Tuesday, April 26, 2011

TTITIM #1: Andrew and Marianne

Today, our pre-tirement ends, as we leave the Niccone Valley with the dogs, some new art, some jam and snacks, some wine, some knicks and knacks, a huge host of lovely and memorable memories, and a ten-pack of fazzoletti (or tissue) for the ride to Milan (which happens first, then the drive to Frankfurt, from where we fly back to Seattle). We would have none of the above (except the dogs, who came with us naturally) without the #1 thing of the list of Top Ten Italian Things I’ll Miss: Andrew and Marianne. If you’ve never seen the blog until this post, then where have you been? If you have seen it, you’ve heard me mention Andrew and Marianne before, because they’ve been an integral and amazing part of our Italian experience, starting with the fact that they made it possible by letting us live at Cielo Chiara (which they own) for an incredibly reasonable price (hey, you can stay there, too, by the way--just head over to Amici Villas) and put up a fence around a giant part of the yard for the dogs, and ending with the fact that they’re having coffee with us as we head out of town. But between that starting and ending has been the best part, as we were able to hang out with them tons. At one point, I referred to them as our British/Italian (since they are British, but have lived in Italy for 20 odd years) Auntie and Uncle, but then stopped, cause I don’t think many people like their relatives nearly as well as we like Andrew and Marianne. They’ve been wonderfully welcoming, fun, and helpful, keeping us sane when we were having problems getting acclimatized near the beginning, helping us feel like locals by taking us to Maestro Dante (read up on my Maestro Dante blogs if you haven’t—it’s the Italian trucker restaurant extraordinaire) many times, introducing us to a big bunch of new pals here (folks like Roger and Rhiannon and Andrew’s brother Richard), and making us feel like family by having us over for many memorable meals at Cucina la Marianne. I’m just rambling, but really, if you want a dreamy Italian country vacation or pre-tirement (and who doesn’t? Only bad people I believe), then you have to get in touch with Andrew and Marianne. Thank you both, tons, for everything, every story, every meal, every beer and glass of wine, every laugh and every helping hand, and every meal on your deck:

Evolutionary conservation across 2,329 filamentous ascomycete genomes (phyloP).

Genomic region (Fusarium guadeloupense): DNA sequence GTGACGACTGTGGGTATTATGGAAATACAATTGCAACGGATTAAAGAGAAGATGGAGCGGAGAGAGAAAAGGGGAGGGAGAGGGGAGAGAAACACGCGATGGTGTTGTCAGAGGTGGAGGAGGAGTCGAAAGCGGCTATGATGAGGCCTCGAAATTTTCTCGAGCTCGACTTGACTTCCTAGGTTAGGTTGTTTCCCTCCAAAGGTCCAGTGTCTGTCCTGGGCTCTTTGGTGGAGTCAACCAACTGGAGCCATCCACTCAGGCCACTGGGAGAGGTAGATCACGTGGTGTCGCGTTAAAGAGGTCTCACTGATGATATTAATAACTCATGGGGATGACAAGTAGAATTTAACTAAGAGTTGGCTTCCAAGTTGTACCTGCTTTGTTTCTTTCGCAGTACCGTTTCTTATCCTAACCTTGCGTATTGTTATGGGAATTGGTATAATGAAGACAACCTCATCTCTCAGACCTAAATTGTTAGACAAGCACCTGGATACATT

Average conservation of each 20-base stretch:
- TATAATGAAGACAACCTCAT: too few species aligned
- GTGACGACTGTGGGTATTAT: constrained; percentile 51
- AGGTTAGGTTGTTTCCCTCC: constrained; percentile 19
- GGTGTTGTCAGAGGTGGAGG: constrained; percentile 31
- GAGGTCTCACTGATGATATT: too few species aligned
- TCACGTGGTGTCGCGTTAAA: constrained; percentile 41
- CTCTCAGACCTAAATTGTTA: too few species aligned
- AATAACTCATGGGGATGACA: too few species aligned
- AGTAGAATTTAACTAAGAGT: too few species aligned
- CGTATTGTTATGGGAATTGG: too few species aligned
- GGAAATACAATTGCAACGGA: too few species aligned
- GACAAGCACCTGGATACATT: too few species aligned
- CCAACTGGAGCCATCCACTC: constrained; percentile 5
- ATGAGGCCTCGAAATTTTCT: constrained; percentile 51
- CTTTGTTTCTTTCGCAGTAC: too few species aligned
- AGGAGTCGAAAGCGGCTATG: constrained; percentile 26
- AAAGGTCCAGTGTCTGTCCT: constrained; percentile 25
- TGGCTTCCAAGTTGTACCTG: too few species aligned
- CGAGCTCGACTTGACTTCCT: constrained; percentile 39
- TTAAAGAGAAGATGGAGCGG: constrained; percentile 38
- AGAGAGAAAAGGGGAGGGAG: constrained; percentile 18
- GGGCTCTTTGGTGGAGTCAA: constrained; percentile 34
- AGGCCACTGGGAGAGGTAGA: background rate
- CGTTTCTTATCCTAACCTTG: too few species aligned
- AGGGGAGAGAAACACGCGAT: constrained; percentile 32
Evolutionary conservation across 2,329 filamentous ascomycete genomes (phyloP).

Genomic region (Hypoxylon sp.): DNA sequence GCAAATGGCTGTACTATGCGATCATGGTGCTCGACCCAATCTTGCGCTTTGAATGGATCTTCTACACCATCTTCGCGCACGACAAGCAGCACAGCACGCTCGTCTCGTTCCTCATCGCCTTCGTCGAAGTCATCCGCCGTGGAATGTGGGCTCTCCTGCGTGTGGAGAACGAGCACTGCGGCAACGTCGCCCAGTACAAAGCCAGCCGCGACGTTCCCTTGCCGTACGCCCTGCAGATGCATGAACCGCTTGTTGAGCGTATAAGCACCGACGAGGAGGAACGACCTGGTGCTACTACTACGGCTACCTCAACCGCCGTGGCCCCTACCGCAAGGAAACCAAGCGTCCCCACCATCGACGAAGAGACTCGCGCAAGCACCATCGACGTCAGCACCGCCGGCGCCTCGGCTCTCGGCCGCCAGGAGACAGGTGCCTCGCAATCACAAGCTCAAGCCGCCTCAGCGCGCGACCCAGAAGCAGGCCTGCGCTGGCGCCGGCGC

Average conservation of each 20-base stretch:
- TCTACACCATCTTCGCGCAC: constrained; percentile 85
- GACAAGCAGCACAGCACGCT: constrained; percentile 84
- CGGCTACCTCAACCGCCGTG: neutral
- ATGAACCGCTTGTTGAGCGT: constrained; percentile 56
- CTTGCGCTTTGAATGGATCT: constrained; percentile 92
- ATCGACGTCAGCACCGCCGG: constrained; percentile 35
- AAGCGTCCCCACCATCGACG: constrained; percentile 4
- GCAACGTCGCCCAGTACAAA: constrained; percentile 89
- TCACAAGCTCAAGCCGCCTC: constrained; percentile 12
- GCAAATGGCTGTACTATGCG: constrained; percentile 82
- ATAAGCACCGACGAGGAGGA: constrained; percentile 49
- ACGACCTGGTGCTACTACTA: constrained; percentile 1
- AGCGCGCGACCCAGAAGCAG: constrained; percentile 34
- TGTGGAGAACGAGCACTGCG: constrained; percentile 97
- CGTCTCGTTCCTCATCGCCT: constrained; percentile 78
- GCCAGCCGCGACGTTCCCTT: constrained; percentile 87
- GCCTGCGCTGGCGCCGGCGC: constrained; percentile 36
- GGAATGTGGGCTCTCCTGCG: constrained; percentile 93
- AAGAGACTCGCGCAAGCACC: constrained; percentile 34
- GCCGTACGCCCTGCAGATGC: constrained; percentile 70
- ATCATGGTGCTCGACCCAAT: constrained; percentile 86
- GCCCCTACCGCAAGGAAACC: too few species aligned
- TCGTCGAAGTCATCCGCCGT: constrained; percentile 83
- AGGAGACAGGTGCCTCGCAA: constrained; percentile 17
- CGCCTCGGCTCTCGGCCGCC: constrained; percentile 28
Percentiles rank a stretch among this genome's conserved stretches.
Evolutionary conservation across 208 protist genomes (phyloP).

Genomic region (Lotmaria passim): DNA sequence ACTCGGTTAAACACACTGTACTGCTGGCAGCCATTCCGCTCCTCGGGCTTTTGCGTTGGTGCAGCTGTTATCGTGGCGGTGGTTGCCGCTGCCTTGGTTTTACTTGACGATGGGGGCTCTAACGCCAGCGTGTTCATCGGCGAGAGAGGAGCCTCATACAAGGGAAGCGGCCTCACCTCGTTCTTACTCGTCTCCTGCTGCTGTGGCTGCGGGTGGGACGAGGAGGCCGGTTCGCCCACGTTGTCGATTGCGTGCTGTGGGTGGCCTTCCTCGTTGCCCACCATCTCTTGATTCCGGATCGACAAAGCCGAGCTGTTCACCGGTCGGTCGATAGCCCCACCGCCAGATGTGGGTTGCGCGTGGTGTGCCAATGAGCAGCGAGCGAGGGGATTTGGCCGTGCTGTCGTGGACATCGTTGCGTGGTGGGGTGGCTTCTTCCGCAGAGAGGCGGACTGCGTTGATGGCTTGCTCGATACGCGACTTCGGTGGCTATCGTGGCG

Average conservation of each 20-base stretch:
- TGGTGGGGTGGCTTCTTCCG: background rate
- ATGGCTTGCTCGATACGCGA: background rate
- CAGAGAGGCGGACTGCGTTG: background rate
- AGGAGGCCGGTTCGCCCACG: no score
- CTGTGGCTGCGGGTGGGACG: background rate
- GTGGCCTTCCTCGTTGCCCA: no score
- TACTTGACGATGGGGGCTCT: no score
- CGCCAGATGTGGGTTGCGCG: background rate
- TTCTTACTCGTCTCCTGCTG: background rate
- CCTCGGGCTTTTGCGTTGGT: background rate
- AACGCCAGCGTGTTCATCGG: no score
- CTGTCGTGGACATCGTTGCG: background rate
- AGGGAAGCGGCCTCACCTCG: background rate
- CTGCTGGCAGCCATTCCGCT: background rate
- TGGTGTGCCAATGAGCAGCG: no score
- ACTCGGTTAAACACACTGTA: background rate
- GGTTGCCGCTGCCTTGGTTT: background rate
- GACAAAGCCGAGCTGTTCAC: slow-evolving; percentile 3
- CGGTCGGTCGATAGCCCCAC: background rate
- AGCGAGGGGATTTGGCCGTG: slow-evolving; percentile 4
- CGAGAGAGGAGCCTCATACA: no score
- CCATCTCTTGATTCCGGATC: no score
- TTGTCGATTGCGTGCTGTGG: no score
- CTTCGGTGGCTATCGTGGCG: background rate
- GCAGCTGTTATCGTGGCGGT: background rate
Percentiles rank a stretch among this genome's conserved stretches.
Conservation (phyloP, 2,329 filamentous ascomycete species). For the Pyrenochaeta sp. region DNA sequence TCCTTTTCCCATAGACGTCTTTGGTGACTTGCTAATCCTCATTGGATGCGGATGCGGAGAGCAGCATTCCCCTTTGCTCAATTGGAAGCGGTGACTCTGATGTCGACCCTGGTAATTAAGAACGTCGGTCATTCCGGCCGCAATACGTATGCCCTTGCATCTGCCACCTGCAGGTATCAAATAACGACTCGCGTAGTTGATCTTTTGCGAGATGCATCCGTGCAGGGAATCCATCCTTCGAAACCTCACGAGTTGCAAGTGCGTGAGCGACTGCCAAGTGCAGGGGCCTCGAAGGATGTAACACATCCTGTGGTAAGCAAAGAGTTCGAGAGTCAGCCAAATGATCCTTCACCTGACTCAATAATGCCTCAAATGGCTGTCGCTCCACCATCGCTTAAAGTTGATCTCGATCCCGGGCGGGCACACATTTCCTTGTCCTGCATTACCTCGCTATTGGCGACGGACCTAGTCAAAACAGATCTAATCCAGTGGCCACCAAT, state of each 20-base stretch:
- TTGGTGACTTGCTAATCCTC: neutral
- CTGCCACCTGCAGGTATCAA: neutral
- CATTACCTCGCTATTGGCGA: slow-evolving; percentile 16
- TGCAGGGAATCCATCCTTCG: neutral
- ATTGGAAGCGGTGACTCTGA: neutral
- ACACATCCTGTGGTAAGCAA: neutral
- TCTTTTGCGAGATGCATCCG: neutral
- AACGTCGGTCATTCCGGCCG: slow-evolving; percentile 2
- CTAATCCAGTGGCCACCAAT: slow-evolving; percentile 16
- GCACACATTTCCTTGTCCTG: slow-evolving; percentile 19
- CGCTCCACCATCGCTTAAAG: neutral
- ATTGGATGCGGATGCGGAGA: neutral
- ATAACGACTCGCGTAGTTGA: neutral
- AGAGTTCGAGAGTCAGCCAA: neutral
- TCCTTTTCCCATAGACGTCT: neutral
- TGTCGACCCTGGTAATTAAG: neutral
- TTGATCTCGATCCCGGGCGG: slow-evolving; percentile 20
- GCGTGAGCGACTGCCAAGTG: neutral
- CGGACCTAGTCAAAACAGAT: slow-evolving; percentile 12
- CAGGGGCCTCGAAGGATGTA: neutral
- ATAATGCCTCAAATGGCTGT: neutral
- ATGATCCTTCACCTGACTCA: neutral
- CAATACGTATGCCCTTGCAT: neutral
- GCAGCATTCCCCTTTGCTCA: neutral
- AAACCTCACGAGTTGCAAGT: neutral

We’ll miss you both terribly. Wait! I almost forgot the third member of the Andrew and Marianne Italian family, who we’ll also miss tons, bubbly boy Oscar (here in a rare sleepy moment):
And now, before I get too teary-eyed, it’s time to hit the road.

Monday, April 25, 2011

TTITIM #2: Bar Fizz

It’s the night before we leave our pre-tirement and the Niccone Valley and our house on the hill, and we, naturally, had dinner at Bar Fizz. We tried to remember exactly what we had the first time we went to Fizz, and I have to admit, couldn’t remember. We know it was wonderful, though, because (and this may be one reason why we don’t remember exactly which Fizz meal was our first) after that first meal we never stopped stopping at Fizz, either stopping in or getting take out pizza once every week or week-and-a-half. If you’ve read this blog even a little, you’ve probably read at least one Fizz blog post, because I’ve written tons. Not only because the food is fantastic, but also cause it’s our local here (sitting right in the center of Liscione Niccone), and also (even more important) cause the owner, Guiliano and the other couple of folks that work there (his wife, her sister—at least that’s our guess on the latter, and occassionally his son, who reminds me tons of my nephew Kaiser) are darn friendly, and you can tell have fun most of the time, but still the food and the restaurant seriously, while being local and low key and without a breath of snootiness. Our favorite pizza is at Fizz (Nat’s own off-menu creation, Quattro Formaggi con Cipolla), as well as the best lasagna we had while here, delish pesto, fresh and fine frizzante bianco vino, and (when stopping at it as a café in the morning) great coffee and pastries .Okay, I’m going on and on, and will stop (cause you can read the old Fizz posts), but only after a few pics of our last meal there (and last dinner here). We started by sharing a recent obsession, the penne Quattro Formaggi (not sure why we started with it so late, but it’s darn tasty):